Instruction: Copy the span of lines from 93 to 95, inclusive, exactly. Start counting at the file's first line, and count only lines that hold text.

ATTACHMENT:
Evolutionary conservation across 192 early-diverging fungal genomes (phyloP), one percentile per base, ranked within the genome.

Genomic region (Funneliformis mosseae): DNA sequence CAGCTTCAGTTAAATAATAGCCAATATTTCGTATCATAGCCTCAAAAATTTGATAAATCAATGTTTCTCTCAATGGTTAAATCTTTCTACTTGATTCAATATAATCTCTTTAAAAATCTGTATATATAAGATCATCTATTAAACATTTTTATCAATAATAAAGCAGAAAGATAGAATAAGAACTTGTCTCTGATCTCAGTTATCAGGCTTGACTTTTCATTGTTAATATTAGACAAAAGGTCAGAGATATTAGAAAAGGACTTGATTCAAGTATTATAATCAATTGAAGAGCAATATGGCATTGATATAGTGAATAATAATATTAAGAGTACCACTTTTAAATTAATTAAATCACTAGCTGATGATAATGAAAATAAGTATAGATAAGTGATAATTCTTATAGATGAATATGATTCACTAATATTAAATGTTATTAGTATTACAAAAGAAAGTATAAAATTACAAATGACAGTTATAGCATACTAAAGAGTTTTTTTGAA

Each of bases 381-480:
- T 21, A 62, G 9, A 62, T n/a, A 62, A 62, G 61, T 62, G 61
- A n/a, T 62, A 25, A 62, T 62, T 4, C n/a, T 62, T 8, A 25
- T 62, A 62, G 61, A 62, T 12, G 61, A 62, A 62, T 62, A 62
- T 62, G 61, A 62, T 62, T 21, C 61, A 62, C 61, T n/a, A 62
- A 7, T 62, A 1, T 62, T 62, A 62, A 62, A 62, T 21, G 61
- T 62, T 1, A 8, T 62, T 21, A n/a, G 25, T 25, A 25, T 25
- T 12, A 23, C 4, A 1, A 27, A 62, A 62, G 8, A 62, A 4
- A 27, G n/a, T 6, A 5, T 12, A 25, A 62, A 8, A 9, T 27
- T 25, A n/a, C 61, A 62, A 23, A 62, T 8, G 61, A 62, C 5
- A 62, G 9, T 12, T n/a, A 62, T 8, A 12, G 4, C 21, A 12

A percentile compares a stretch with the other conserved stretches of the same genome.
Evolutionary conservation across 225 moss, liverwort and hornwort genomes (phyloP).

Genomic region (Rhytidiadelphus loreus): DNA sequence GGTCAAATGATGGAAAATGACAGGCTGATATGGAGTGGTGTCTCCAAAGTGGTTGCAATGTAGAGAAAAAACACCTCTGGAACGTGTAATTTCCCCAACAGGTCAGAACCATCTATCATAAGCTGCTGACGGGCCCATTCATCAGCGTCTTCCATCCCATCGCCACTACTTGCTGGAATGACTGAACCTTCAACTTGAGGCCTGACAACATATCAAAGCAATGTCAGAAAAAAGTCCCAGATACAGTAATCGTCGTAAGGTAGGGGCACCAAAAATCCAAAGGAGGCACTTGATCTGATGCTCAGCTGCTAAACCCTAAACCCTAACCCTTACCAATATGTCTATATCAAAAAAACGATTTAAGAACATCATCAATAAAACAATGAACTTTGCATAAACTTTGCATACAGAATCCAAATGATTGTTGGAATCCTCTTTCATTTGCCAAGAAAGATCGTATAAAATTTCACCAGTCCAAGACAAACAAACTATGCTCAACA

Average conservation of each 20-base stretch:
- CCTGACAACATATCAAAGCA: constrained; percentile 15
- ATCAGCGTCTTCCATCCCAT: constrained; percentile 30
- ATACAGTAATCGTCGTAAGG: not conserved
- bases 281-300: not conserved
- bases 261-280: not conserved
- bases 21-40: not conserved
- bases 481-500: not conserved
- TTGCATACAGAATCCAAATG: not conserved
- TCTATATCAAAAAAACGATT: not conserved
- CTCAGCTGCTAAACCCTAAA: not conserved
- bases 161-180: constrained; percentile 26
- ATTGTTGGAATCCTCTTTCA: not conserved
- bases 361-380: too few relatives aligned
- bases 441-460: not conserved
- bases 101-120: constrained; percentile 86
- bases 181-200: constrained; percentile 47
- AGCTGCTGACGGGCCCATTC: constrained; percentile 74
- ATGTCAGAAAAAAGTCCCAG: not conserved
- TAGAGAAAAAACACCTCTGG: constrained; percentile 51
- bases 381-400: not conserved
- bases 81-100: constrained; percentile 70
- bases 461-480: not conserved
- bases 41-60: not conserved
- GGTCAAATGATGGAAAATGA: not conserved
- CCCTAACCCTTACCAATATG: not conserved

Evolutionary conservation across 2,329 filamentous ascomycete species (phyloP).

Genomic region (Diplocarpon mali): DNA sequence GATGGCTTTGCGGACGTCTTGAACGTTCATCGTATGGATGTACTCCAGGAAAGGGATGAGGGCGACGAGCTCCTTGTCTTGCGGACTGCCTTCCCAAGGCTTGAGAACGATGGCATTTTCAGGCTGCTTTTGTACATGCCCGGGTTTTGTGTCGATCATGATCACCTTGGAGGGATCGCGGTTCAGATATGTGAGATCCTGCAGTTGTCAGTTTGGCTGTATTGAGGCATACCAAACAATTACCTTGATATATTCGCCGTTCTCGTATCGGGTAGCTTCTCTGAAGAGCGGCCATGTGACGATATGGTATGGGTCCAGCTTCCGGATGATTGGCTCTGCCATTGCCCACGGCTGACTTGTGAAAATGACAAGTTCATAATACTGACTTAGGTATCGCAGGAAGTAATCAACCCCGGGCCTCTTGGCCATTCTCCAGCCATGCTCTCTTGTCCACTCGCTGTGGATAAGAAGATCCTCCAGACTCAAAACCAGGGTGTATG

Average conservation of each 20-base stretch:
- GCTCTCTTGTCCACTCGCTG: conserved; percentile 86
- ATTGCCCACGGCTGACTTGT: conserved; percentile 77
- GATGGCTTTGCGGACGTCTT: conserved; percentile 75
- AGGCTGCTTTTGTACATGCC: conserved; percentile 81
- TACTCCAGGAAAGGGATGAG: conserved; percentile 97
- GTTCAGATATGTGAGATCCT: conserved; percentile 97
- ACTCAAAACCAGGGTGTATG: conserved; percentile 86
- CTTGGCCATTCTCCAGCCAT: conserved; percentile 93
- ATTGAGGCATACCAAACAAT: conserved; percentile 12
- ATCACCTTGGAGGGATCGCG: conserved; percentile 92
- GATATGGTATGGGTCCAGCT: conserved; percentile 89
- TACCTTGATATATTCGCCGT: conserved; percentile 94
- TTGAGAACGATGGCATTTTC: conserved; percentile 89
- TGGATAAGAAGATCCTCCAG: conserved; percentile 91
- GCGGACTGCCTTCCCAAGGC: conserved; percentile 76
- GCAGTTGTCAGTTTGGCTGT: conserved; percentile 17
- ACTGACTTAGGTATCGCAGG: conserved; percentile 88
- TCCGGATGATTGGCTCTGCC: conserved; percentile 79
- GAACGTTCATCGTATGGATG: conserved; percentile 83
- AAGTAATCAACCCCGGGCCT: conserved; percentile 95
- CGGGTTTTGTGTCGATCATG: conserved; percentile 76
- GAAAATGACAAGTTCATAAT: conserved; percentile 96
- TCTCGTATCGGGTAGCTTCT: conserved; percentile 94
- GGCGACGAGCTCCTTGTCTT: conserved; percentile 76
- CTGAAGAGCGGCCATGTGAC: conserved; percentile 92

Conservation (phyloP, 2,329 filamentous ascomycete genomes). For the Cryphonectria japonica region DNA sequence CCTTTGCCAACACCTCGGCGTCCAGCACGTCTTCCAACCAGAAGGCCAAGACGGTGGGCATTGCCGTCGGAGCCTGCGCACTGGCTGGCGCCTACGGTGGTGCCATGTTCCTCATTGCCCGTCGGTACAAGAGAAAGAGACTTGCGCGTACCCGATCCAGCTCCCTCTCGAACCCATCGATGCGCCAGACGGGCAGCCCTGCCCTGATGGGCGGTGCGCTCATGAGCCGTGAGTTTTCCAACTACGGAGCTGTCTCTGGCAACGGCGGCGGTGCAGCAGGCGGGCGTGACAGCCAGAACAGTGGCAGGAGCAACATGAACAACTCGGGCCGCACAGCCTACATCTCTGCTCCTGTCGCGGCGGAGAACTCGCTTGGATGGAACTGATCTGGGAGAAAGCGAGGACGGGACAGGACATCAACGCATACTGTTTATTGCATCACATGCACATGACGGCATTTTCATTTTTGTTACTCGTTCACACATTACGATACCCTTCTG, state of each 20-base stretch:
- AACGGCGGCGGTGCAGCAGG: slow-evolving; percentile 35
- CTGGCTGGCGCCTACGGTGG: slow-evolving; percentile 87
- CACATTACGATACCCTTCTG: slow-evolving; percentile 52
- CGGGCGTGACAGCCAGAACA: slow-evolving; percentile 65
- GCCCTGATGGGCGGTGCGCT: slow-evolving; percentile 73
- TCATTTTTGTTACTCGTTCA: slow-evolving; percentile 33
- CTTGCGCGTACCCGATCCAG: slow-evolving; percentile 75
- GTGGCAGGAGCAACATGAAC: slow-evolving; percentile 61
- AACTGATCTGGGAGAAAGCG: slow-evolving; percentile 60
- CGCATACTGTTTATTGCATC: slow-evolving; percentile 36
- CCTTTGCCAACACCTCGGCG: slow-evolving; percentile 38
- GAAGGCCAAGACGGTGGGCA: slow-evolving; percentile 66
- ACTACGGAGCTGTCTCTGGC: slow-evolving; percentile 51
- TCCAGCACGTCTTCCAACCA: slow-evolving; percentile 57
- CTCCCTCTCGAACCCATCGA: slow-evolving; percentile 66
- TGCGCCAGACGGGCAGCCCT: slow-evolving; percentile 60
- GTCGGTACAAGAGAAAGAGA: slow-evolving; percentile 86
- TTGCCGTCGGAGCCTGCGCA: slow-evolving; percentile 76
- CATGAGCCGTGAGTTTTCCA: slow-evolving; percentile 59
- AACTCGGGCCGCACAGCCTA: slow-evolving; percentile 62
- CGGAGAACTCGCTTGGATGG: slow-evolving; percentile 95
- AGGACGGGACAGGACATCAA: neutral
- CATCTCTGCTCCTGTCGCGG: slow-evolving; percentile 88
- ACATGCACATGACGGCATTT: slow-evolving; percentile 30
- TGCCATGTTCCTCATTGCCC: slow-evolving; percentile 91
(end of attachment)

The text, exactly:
- AGGACGGGACAGGACATCAA: neutral
- CATCTCTGCTCCTGTCGCGG: slow-evolving; percentile 88
- ACATGCACATGACGGCATTT: slow-evolving; percentile 30